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College: Where Faith and Virtue Go to Die

Frat Party

Rex Roof

Catherine Ruth Pakaluk - published on 12/07/14

What kind of education are we giving our kids?

Controversy surrounding “Rolling Stone”’s reporting, or misreporting, of the UVA rape case, highlights the depressing and confusing reality of sexual violence on American campuses. Depending on which source you read, it seems as if American colleges are pretty dangerous places to be – for young women as much as for young men. Women encounter a dating market in which the currency is sex and the willingness to hook-up without meaningful relationship development. Worse still, they risk sexual assaults ranging from the immoderate to the brutal. The CDC reports that 20 percent of college women experience attempted or completed sexual assault.

At the same time, young men are drawn, often unwittingly, into a culture which schools them in habits of pornified dealings with women, lubricated by excessive drinking, resulting in a dating market which seems more like a meat market. Highly cited work by Jason Carroll and colleagues finds that nearly nine out of ten (87%) of young men in college report using pornography regularly. These habits often turn into lifetime addictions threatening family formation and marital stability. Without letting perpetrators off the hook, does anyone want to suppose that our college-bound men are not victims too?

These realities have provoked various responses. Some have called for tougher penalties on perpetrators – see Jimmy Carter making that case here. There are also calls for more women to speak out and tell their stories. And calls for stricter enforcement of the new federal guidelines on violence against women.

One interesting response was a call for young people themselves to aim at becoming better individuals. The President of Eckerd College in Florida – where two horrific sexual assault cases emerged in August of this year – wrote an open letter to students saying:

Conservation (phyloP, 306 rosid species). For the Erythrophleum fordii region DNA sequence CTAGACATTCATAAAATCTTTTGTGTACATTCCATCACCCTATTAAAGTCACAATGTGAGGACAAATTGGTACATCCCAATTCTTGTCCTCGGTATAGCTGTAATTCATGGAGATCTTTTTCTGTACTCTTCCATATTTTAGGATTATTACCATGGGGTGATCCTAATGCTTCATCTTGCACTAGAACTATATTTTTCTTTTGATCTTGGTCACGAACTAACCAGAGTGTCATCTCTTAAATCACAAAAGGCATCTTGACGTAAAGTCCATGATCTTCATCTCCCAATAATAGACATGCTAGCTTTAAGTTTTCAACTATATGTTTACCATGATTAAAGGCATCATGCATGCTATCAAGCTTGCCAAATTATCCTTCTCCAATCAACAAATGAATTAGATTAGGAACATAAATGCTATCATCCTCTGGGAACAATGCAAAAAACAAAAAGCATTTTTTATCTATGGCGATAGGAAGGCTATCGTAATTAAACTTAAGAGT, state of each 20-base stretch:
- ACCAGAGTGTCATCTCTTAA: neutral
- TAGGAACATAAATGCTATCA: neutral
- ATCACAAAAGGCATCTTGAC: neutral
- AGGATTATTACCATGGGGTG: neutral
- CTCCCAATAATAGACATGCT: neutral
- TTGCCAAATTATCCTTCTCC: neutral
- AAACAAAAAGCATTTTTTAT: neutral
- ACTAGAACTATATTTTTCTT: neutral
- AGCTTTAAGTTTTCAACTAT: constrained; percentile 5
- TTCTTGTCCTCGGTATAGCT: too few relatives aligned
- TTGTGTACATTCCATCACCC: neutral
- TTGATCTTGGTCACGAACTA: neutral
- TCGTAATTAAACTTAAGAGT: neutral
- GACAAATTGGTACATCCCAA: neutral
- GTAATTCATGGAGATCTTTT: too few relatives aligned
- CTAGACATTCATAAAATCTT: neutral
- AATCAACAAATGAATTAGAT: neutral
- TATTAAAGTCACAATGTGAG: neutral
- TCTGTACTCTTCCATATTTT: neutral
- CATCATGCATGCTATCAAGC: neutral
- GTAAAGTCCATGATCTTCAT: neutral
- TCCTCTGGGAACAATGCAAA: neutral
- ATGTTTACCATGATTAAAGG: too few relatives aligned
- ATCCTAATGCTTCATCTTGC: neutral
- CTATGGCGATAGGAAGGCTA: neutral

You can do your part … [by being] thoughtful about the dramatic and often negative psychological effects that sexual activity without commitment can have. Virtue in the area of sexuality is its own reward, and has been held in high esteem in Western culture for millennia because those who are virtuous are happier as well as healthier. No one’s culture or character or understanding is improved by casual sex, and the physical and psychological risks to both genders are profound.

President Eastman made a very interesting argument. He didn’t try to argue that casual sex is wrong. Instead he argued that no one becomes a better person through casual sexual behavior. In the overwhelming number of opinions offered on the campus sexual assault problem, I have hardly read anything more sensible than what Eastman says here. We need better people, not just better rules.

But here’s a difficulty no one wants to talk about: colleges, most of them anyway, are not in the business of making people better. As a result of various intellectual fashions, colleges have essentially gotten out of the education business and into the activism business – the business of "changing the world" as many mottos boast.